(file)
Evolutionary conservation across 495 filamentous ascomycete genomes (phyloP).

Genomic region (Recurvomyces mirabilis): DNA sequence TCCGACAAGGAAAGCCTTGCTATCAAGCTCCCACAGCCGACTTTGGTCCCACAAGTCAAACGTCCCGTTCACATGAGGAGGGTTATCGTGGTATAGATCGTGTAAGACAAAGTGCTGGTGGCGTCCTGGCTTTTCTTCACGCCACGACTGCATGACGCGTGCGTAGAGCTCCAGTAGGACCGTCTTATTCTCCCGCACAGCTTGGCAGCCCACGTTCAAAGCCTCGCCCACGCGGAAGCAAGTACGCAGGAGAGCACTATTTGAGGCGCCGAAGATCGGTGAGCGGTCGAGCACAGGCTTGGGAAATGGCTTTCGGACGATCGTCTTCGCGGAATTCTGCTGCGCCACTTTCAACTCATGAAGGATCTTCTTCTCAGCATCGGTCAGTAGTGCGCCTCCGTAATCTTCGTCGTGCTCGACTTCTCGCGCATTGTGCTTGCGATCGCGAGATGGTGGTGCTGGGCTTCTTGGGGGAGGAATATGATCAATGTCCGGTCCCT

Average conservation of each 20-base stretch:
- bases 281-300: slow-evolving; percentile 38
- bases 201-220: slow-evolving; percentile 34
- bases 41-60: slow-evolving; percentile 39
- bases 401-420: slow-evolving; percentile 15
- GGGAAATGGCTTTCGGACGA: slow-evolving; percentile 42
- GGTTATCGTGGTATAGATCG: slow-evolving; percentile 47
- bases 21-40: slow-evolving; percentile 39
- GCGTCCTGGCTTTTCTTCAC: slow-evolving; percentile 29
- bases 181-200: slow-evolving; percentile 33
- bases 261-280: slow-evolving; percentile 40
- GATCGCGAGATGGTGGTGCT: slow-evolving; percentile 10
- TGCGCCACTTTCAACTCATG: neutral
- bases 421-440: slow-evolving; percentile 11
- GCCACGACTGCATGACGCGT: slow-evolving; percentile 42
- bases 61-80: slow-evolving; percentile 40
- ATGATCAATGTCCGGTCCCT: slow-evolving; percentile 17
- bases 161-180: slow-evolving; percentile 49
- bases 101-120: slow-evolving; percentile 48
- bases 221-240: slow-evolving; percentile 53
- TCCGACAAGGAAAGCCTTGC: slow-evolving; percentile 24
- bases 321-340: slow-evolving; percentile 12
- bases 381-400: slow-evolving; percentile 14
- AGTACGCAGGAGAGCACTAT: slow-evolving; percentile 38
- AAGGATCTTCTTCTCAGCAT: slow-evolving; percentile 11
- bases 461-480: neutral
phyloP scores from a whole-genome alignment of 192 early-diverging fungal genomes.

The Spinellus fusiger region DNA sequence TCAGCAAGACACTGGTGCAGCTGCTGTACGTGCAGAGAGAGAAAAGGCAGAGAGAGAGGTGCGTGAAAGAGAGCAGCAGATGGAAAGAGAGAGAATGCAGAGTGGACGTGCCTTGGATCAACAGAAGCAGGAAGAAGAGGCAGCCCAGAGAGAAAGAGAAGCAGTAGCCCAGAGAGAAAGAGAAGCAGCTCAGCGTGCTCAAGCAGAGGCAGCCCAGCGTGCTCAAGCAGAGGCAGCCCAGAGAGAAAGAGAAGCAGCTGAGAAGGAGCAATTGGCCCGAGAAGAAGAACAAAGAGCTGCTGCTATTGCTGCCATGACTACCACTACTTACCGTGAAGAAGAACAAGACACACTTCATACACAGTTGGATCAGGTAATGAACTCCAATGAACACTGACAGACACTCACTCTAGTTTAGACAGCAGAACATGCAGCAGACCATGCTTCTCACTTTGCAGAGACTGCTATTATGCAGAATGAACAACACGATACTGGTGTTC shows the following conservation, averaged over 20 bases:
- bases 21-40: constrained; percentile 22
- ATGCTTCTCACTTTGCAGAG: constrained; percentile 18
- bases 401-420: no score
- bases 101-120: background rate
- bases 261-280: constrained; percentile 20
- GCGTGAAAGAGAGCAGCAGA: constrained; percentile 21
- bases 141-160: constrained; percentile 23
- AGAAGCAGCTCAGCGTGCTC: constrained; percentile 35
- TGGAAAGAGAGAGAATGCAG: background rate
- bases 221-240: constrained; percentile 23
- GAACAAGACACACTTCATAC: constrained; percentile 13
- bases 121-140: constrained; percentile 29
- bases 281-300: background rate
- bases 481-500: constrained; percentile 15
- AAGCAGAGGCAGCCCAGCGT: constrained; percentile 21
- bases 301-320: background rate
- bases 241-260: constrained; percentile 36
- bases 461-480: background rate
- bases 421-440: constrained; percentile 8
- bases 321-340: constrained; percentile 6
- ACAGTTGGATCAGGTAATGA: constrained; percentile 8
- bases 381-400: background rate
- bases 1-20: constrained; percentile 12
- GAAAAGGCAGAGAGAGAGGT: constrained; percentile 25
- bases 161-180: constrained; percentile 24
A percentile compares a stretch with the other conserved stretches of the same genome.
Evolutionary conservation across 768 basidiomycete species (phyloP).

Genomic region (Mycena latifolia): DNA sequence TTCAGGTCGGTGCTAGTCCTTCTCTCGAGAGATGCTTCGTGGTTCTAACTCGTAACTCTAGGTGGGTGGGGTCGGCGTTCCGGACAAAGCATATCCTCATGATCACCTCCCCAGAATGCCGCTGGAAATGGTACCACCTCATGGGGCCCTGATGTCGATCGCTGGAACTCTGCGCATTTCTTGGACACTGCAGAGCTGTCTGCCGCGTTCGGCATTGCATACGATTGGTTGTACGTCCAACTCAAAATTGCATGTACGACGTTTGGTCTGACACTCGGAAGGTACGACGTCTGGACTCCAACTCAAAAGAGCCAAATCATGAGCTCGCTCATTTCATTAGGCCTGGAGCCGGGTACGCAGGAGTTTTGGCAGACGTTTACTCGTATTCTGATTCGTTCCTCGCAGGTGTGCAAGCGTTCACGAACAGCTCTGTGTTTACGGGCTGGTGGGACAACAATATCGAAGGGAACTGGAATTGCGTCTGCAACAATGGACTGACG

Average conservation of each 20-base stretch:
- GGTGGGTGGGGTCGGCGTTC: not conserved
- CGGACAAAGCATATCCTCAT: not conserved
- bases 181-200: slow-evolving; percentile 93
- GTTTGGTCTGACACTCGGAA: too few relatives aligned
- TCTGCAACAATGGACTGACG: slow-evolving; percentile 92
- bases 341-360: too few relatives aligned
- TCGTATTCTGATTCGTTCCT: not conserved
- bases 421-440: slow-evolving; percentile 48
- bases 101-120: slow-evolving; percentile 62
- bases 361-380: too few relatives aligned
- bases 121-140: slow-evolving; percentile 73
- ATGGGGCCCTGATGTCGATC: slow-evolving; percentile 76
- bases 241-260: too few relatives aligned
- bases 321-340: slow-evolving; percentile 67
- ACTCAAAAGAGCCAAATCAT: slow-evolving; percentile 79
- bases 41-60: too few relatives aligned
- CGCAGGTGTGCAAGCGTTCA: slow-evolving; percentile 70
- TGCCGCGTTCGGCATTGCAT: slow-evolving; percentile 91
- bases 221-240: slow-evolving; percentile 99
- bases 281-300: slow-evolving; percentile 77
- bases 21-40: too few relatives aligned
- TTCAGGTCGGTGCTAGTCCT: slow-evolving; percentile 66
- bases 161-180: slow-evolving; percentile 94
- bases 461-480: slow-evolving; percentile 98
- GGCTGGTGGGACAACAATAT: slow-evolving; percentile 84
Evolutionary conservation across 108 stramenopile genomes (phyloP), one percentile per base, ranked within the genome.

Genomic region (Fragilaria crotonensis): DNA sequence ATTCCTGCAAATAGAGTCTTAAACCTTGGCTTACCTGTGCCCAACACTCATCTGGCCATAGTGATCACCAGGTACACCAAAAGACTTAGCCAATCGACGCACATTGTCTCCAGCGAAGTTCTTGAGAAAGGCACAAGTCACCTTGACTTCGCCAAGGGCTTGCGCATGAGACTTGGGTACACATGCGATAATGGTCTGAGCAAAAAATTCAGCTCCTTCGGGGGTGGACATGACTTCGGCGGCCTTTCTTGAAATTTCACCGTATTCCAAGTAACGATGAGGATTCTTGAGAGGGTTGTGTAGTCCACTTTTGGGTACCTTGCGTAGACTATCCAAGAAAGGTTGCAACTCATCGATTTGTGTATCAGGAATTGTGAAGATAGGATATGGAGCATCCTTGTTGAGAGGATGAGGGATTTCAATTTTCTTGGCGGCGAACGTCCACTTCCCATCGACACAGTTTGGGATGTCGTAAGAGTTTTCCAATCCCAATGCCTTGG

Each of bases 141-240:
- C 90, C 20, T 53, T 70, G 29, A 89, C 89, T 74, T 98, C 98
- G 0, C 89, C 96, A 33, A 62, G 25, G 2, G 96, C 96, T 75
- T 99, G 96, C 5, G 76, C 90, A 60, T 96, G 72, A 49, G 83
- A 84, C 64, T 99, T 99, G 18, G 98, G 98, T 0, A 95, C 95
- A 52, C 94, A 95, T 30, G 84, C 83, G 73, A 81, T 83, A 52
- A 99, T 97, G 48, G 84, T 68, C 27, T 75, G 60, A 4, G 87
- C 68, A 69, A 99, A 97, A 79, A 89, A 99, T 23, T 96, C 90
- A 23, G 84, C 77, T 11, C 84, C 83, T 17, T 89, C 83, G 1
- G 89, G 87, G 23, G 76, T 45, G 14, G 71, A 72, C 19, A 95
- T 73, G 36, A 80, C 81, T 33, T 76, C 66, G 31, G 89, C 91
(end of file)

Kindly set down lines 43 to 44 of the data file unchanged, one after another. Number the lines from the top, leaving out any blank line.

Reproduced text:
- bases 281-300: background rate
- bases 481-500: constrained; percentile 15